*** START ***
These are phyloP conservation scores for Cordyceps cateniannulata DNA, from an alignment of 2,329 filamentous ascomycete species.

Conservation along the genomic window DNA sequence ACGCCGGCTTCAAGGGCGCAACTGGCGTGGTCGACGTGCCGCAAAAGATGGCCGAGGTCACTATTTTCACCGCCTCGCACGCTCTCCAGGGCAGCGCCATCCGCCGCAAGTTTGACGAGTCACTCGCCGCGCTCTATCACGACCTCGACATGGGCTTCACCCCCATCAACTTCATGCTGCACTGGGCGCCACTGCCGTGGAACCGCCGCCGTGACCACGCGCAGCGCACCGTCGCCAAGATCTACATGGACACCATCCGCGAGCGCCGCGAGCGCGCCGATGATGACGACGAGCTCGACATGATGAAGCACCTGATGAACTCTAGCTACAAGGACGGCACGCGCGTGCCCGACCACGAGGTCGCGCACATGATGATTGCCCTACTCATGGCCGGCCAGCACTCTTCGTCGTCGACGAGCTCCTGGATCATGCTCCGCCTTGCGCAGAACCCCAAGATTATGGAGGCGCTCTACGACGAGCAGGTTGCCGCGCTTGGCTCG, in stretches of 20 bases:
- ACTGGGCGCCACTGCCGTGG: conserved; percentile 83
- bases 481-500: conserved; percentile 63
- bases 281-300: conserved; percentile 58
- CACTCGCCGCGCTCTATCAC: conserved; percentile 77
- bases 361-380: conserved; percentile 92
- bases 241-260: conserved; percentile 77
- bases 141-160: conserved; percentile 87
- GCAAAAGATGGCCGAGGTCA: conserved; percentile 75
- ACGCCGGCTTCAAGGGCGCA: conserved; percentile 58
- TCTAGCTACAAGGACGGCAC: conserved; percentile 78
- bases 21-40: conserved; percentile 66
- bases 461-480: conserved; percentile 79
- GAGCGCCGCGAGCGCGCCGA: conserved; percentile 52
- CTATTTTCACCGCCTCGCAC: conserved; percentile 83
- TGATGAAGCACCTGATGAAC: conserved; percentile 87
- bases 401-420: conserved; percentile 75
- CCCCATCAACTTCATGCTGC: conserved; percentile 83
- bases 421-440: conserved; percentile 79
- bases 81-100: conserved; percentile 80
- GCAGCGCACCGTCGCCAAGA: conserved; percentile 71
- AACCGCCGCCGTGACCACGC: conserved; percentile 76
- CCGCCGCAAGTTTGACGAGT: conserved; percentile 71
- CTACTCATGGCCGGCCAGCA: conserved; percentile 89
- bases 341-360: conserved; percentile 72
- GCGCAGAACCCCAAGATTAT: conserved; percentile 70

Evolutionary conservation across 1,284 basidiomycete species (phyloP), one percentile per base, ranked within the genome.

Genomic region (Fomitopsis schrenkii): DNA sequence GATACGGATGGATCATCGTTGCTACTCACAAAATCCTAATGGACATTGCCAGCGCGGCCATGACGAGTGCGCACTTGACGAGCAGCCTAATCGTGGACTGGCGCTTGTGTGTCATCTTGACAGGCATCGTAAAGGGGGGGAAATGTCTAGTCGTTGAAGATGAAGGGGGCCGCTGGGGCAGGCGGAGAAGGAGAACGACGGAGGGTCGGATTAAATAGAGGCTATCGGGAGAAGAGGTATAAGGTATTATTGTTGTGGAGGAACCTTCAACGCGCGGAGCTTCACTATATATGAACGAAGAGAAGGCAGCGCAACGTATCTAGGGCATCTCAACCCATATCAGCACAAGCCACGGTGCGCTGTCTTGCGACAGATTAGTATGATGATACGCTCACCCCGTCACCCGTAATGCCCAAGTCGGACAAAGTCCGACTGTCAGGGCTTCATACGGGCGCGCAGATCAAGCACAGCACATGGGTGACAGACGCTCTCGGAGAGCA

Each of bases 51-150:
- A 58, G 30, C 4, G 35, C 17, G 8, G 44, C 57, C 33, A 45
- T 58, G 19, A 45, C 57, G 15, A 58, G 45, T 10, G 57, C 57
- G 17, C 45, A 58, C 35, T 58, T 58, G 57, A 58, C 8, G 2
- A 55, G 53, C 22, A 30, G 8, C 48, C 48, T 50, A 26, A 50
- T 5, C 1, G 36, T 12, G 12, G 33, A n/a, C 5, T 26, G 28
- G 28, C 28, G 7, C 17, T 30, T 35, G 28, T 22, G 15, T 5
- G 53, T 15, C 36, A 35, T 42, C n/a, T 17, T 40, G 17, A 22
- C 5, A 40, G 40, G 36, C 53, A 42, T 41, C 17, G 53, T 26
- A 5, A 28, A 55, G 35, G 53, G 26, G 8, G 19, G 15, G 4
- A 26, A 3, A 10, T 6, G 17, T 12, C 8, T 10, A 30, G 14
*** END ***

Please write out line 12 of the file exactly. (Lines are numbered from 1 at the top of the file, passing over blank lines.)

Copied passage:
- TCTAGCTACAAGGACGGCAC: conserved; percentile 78